"One who has notice of a replevin suit brought to determine the ownership of property, and authorizes an attorney to take such action as may be necessary, or consults an attorney generally in connection therewith, is concluded by the result of the litigation. Where the decree of a court of competent jurisdiction has passed upon a question in which different persons are interested, such decree is conclusive against all parties to the controversy who had a right and an opportunity to be heard. Rice, Appellant, v. Braden, 243 Pa. 141, 149, 89 A. 877."

The only claim now asserted by the additional defendants Emory and Bell is that the judgment of May 11, 1973, is void because of fraud, and since it is without merit, it leaves only for consideration the counterclaim of Ozark which also claims the judgment is void, but it is not necessary to consider further the claim of fraud.

Ozark by its counterclaim contends that the equipment which was placed in the mine has become affixed to the real estate and that the said machinery should be declared free of any claim of the plaintiff.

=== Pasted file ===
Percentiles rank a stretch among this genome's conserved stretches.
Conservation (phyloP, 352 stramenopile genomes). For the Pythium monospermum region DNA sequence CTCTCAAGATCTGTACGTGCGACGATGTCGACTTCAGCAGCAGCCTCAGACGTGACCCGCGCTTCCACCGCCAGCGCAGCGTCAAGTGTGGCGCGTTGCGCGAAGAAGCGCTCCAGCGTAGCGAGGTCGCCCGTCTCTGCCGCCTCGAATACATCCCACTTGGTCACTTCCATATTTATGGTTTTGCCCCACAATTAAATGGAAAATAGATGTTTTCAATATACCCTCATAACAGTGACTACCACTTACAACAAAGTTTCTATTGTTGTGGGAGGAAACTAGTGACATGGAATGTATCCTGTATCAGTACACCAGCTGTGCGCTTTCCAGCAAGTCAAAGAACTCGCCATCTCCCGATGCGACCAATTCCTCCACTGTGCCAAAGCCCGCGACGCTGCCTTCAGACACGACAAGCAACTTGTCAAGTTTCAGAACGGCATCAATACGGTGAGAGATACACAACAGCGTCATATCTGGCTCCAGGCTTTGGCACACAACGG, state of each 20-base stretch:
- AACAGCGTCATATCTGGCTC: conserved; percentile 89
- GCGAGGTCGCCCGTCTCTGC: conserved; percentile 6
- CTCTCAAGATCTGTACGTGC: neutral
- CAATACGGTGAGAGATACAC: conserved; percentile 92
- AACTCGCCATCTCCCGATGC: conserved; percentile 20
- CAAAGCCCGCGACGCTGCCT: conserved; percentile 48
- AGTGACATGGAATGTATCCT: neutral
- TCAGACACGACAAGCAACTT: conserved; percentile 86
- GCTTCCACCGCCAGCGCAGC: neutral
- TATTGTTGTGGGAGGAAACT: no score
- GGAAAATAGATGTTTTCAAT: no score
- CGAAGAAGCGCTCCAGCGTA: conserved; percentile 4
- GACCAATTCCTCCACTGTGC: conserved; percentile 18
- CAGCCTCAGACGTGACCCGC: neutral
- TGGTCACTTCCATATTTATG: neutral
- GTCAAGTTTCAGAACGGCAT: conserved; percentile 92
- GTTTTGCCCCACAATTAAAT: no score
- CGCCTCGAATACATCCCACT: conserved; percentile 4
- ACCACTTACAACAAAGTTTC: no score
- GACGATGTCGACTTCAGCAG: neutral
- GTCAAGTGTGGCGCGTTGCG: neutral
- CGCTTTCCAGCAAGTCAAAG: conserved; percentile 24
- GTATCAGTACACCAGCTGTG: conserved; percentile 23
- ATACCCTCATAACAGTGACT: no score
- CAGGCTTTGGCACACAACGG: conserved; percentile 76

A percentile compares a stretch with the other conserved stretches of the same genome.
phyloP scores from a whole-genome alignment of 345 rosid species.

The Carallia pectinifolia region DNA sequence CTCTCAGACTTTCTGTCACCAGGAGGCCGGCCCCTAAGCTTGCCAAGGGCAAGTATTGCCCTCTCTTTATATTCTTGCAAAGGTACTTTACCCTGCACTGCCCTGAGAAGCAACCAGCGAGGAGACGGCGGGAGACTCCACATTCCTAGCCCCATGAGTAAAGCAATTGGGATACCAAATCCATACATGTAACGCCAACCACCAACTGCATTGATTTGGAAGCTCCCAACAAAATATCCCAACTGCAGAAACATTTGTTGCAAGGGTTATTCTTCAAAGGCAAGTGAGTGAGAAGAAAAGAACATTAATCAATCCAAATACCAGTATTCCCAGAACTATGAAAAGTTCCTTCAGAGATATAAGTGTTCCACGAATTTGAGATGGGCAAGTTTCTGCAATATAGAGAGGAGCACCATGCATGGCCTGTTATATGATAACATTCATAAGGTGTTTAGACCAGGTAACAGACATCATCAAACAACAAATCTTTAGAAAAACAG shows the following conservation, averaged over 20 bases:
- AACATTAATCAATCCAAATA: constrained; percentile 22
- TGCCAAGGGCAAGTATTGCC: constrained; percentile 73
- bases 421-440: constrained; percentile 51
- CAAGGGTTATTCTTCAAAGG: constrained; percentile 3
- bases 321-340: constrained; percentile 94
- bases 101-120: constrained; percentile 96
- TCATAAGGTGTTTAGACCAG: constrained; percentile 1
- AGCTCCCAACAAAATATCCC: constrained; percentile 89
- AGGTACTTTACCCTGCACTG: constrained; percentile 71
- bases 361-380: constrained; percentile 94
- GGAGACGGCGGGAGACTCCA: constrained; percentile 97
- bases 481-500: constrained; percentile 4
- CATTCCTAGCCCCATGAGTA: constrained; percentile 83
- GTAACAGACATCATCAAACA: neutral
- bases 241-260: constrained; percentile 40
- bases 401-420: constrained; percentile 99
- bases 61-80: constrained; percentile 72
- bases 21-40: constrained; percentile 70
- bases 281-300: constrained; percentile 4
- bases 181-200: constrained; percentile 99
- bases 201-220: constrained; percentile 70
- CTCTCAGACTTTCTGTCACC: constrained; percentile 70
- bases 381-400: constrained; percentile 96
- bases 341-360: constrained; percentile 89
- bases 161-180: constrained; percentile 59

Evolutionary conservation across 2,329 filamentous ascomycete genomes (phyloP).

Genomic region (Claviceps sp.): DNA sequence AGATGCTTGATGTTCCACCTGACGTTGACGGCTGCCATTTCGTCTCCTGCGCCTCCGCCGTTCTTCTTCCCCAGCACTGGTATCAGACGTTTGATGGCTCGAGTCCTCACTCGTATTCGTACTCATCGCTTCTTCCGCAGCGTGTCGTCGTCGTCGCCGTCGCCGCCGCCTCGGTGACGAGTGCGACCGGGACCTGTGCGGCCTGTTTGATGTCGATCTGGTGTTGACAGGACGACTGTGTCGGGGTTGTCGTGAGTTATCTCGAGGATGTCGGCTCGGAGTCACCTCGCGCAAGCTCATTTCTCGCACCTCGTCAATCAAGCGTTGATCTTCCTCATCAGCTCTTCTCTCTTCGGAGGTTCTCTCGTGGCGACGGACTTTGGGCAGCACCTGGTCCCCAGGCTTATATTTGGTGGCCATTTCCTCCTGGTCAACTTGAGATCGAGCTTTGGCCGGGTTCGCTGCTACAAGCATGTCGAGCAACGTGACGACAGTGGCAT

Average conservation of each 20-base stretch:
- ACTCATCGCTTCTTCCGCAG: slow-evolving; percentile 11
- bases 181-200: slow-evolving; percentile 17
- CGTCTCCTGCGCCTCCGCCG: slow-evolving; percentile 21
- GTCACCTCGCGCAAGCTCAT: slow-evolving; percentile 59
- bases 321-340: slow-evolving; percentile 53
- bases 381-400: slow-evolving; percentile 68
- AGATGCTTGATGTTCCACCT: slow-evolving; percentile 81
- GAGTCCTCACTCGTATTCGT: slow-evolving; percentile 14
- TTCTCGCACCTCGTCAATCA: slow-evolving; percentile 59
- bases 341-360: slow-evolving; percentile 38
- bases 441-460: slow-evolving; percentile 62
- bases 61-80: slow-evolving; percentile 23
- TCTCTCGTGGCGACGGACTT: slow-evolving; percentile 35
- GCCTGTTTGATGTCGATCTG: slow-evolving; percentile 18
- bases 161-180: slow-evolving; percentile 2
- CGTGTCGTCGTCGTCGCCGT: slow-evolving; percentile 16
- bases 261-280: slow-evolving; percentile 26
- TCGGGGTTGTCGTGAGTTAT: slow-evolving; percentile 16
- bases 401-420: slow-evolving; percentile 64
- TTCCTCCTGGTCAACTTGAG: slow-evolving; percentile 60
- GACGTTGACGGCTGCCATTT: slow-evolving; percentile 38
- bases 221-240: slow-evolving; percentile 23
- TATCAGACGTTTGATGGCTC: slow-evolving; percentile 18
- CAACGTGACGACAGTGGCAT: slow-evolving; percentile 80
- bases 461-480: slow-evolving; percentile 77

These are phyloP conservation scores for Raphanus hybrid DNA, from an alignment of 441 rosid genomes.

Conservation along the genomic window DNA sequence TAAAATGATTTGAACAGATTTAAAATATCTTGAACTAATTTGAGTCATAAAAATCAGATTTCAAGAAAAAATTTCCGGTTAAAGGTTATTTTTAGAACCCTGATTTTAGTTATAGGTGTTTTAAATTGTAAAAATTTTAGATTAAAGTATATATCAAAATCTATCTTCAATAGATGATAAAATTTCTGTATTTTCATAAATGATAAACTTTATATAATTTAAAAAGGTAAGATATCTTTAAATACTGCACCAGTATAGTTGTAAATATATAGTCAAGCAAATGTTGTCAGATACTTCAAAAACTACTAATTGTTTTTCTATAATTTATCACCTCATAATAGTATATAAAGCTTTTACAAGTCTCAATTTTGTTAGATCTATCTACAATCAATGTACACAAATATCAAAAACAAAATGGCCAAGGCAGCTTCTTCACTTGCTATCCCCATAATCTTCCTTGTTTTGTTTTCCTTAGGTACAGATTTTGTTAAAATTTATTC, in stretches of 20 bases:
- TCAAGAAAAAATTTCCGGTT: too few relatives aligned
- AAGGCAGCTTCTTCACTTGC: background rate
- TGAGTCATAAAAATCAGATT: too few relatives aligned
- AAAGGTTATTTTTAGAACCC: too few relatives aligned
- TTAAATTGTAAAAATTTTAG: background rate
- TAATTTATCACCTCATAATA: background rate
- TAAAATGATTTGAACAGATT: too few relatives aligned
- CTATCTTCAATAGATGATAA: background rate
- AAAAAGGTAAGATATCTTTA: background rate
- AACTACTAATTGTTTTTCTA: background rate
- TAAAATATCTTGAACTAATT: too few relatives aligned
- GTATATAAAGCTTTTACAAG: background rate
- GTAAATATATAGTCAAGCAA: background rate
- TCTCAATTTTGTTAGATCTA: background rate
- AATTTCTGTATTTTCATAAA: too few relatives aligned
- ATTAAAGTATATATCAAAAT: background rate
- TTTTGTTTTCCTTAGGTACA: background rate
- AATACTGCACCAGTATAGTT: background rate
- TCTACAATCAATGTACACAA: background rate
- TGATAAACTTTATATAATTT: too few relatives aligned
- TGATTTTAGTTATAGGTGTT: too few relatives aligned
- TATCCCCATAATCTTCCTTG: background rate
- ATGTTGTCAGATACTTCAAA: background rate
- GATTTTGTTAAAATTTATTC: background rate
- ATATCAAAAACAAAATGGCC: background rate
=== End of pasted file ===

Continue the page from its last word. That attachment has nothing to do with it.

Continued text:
In the judgment of May 11, 1973, the court found that Prairie and Gordon-Miles were wrongfully withholding possession of the equipment and adjudged that the ownership and title of all of the equipment was vested in plaintiff, and that the plaintiff was entitled to the immediate possession of said equipment, and Prairie and Gordon-Miles were ordered to forthwith deliver possession of the said equipment to the plaintiff.

The only part of the equipment that has not been recovered consists of pumps and certain accessories for the operation of the pumps in the mine, and that is the equipment that Ozark claims was attached to the real property and cannot be removed.

It is not disputed that the employees of Prairie, as lessee, placed the pumps and other accessories in the mine contrary to the intention of the parties *1126 when the machinery and equipment was delivered to the mine without any definite arrangements for payment.

The lease executed by Ozark and Prairie covered only the real property upon which the mine was situated. Under the terms of the lease Prairie was to open the mine or mines and equip them for operation, which it did and continued to do for a great many years without difficulty until the enactment of the federal Act heretofore referred to became operative.